Patella Earns D1 Offer
Despite a big junior season at Lenox High School, a small school in Western Massachusetts, Bailey Patella was a relative unknown coming into the grassroots season.
He started to make a name for himself this spring with the Boston Warriors but it wasn’t until a strong showing at the Elite 75 College Showcase in June that he landed his first full scholarship offer from Assumption.
That performance turned out to be a springboard for a big month of July. He averaged 25 points per game for the Warriors at the BasketBull Summer Championships, including 31 in a win over USAD. He matched that average a week later when the Warriors traveled to Pennsylvania for the Hoop Group Summer Classic, scoring 98 points (including 11 dunks) over the course of four games and going for 33 in a match-up against Team Final Black and Towson pledge Zane Martin. He finished the month by averaging 23 points, 7 rebounds, 4 assists and 3 steals per game at AAU nationals in Louisville, leading the Warriors to a 6-1 record and a 6th place finish in nation.
When the month of July finally came to an end, Patella had added new scholarship offers from Southern Connecticut as well as Binghamton, who became the first division I school to offer the budding 6-foot-5 wing.
“Being from Lenox, Bailey has come two-plus hours, back and forth, to practice, each week for the past two years,” Warriors director Mark Papas said. “and with the injuries we had in the spring, we had Bailey play the stretch-four to cover many power forwards and centers. He never complained. He just went out and worked.”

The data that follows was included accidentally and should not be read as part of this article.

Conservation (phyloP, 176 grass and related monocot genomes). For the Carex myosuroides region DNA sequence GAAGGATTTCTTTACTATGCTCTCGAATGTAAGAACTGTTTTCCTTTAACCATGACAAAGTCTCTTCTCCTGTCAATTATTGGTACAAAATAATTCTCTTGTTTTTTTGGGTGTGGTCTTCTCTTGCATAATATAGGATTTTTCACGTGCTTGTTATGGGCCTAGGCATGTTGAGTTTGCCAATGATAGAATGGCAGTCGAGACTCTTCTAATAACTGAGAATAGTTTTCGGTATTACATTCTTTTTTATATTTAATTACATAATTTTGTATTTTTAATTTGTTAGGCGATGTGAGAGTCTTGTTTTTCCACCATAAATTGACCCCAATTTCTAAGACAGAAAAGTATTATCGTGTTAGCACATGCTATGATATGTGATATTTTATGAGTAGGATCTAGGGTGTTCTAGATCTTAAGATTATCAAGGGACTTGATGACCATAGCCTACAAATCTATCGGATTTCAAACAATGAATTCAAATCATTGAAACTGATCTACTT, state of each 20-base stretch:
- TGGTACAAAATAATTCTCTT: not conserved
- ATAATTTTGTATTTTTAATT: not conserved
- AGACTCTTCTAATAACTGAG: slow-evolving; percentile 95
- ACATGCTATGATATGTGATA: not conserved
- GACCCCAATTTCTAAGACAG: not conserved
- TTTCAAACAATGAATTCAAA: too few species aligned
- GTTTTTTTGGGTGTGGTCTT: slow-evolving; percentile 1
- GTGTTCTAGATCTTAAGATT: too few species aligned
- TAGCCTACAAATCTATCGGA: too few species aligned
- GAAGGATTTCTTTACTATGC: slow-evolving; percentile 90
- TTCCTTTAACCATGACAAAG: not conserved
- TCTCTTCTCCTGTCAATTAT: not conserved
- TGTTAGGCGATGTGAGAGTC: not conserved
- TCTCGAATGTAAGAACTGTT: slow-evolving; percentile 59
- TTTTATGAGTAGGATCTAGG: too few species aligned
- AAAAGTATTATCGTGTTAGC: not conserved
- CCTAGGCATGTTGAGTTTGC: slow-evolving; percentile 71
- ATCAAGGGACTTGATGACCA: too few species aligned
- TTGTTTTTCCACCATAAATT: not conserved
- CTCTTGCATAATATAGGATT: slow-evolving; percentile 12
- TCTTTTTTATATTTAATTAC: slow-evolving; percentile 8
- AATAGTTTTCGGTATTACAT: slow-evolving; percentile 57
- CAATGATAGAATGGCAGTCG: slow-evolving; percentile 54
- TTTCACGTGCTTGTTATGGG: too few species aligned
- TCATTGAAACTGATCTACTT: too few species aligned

The return of Eric Sellew to the line-up proved to be very important not just for the Warriors success as a team, but also for Patella individually. Sellew, who has recruiting interest ranging from the Ivy League to the NESCAC, provided them with a real post presence and constant double-double threat, which allowed Patella to move back to the wing, albeit as a more versatile defender and strong rebounder.
Patella was also aided by the continued development of Jake Kakar, who became one of the most dangerous shot-makers around, as well as the addition of power guard Sebastijian Skoko, who headlined the Warriors’ u16 team all spring.
With that core in place and other contributors like Isaiah Laurent and Ryan Reagan both stepping up with more consistency, Patella wasn’t just free to return to his natural position, he was also free from being the sole focus of opposing defenses.
“When we were fully healthy, we put Bailey back at his natural position and he was virtually uncoverable this July,” Papas said. “With his skills, wing span and desire, his best basketball is ahead of him.”